Afterwards Arvo Pärt performed an Our Father he had composed on a grand piano that Pope Benedict was given and used to play on himself. He was accompanied by the wonderful voice of one of the boys in the Sistine Chapel Choir—a moment of ethereal beauty. Before Pope Francis left the Sala Clementina he once again congratulated the award recipients with great cordiality.
In the evening there was a gala dinner to honor the award recipients in the house of the Order of the Holy Sepulchre with a great number of guests present, among other the ambassador of the Bundesrepublik Deutschland to the Vatican, Annette Schavan. The dinner was not only delicious food but also many chances for conversation and discussion. The award recipients had the opportunity to express their thanks for the award. Arvo Pärt did so by playing his famous work “Für Alina” in his characteristic Tintinnabuli style.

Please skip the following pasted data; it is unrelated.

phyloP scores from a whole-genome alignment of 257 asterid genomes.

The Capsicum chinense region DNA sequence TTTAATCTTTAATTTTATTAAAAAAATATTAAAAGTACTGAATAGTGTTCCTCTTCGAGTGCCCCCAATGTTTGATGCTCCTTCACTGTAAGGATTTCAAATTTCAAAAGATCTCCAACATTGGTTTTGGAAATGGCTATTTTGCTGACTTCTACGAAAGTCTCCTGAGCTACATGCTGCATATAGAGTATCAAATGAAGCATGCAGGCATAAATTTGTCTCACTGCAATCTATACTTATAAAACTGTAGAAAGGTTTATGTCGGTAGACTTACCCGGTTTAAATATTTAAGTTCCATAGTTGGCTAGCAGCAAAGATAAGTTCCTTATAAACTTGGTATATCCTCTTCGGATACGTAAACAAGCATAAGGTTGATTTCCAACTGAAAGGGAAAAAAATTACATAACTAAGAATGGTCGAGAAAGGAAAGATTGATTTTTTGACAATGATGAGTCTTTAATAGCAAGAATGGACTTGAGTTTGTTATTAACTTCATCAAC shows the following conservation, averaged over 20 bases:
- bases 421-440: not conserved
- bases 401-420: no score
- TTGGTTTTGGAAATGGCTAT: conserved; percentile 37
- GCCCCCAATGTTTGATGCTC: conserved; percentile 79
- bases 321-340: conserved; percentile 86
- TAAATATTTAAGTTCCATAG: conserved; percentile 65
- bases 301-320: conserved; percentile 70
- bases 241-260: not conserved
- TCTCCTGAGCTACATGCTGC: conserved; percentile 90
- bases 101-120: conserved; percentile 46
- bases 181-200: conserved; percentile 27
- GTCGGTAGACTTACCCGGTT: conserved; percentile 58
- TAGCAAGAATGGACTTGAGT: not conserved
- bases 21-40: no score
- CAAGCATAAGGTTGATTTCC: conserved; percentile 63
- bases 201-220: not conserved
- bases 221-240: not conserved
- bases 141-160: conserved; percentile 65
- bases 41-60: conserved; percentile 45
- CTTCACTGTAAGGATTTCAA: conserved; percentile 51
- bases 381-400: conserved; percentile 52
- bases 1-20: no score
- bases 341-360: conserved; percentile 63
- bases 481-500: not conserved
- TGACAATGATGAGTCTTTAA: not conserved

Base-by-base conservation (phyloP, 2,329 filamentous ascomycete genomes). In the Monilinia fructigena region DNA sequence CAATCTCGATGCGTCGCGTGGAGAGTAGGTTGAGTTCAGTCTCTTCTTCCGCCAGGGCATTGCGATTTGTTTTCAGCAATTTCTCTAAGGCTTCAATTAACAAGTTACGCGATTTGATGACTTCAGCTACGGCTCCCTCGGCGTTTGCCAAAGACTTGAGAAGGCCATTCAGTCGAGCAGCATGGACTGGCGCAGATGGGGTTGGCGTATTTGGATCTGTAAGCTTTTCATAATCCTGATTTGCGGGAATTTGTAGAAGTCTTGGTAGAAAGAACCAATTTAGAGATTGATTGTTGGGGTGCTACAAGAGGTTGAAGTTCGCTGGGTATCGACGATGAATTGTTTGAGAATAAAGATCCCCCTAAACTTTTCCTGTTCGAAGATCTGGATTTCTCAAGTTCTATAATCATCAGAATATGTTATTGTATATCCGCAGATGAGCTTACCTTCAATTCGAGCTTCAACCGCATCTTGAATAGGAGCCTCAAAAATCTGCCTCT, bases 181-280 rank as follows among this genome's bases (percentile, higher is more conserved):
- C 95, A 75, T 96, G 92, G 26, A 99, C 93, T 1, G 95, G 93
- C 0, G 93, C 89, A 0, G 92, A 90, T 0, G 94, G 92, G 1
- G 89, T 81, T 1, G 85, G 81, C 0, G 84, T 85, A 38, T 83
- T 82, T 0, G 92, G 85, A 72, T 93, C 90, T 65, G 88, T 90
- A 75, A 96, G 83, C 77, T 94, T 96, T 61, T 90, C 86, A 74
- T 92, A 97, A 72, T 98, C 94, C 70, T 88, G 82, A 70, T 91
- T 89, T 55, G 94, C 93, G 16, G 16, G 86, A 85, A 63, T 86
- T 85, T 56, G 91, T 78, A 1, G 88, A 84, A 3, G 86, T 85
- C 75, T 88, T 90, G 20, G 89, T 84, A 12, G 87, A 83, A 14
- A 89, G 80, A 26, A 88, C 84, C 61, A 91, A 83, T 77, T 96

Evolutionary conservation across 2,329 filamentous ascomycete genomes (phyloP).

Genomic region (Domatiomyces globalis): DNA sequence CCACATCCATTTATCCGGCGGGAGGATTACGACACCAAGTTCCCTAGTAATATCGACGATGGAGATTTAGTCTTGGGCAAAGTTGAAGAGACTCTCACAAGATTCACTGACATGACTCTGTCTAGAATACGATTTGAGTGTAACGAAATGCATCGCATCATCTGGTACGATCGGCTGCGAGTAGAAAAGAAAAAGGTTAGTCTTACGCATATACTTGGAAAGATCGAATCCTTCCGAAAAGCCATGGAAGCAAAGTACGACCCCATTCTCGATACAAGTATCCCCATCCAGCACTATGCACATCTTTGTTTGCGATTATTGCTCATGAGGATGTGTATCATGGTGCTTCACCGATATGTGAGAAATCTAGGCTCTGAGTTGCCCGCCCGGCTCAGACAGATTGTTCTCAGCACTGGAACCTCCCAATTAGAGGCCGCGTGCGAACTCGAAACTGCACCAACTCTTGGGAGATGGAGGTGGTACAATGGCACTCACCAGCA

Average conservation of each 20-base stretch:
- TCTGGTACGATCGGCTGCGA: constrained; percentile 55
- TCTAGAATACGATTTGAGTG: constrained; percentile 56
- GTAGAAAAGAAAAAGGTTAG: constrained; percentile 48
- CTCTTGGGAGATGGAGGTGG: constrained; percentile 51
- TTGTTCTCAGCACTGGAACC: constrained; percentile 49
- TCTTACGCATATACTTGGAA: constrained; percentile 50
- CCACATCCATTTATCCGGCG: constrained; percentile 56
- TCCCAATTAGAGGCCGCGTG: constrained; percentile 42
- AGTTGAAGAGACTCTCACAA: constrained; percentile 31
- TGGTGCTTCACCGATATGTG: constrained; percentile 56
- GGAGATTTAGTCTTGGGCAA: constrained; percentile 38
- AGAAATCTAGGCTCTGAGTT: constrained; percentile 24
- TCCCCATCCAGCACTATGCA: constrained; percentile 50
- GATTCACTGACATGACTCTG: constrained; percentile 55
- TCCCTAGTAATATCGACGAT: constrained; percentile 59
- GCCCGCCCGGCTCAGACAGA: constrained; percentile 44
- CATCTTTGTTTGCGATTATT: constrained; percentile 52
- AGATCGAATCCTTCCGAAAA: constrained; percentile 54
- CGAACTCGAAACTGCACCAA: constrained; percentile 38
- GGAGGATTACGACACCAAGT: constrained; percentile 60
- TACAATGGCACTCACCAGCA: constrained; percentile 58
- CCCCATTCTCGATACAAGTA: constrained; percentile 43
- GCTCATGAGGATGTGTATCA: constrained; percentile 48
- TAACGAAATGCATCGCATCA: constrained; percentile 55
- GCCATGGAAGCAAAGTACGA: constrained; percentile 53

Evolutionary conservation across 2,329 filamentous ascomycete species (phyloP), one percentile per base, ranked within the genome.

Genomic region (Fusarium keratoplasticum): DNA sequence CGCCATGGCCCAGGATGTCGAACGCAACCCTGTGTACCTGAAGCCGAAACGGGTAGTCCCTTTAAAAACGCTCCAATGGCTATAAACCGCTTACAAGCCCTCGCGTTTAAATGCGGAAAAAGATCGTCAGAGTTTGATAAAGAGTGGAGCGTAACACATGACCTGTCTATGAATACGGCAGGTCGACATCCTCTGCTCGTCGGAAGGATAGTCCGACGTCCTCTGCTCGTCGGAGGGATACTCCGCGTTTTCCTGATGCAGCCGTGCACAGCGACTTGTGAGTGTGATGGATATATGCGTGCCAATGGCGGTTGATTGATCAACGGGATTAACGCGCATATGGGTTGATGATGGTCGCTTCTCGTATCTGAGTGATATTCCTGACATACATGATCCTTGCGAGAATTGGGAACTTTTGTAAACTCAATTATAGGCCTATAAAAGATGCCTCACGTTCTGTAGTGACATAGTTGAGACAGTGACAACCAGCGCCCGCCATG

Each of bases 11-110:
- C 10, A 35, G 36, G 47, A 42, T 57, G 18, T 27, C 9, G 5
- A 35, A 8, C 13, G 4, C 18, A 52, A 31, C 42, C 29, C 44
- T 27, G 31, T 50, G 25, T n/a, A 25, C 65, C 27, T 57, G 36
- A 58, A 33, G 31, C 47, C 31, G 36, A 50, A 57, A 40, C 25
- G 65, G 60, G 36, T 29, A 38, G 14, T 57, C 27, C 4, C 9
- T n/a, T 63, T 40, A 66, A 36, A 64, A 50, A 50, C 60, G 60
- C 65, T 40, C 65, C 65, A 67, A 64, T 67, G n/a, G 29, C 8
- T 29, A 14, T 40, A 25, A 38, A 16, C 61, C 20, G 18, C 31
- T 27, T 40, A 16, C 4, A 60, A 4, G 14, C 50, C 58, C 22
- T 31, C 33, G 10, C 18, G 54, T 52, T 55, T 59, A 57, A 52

As Theodor Dieter emphasized, the two days in Rome were a profound experience of heartfelt friendliness, goodwill, and appreciation on the side of the Catholic Church toward him and his family, for the Institute for Ecumenical Research in Strasbourg, and for Lutheran ecumenism— in this very 500th year of the Reformation. The special significance of the award lies in the fact that in 2017, eighteen years after the signing of the Joint Declaration on the Doctrine of Justification, it has once again been confirmed and recognized by the highest authorities of the Catholic Church that the way of the Joint Declaration is still of the utmost importance for Lutheran-Catholic ecumenism, still fruitful and still pointing the way toward the future.
See also the article in LWI from October 27, 2017
Watch the video of the celebration on YouTube: video Ratzinger Price
Text of Theodor Dieter’s speech: Words of Thanks by Theodor Dieter
Pictures of the encounter with Pope em. Benedict XVI on November 17 and of the price awards ceremonies on November 18, 2017:
Pictures of former encouters between Pope em. Benedict and Theodor Dieter:
Private Audiences and the Meeting of former students of Pope em. Benedict XVI at the Castelgandolfo:
Photos: private, Luca Caruso, Fondazione Vaticana Joseph Ratzinger, Osservatore Romano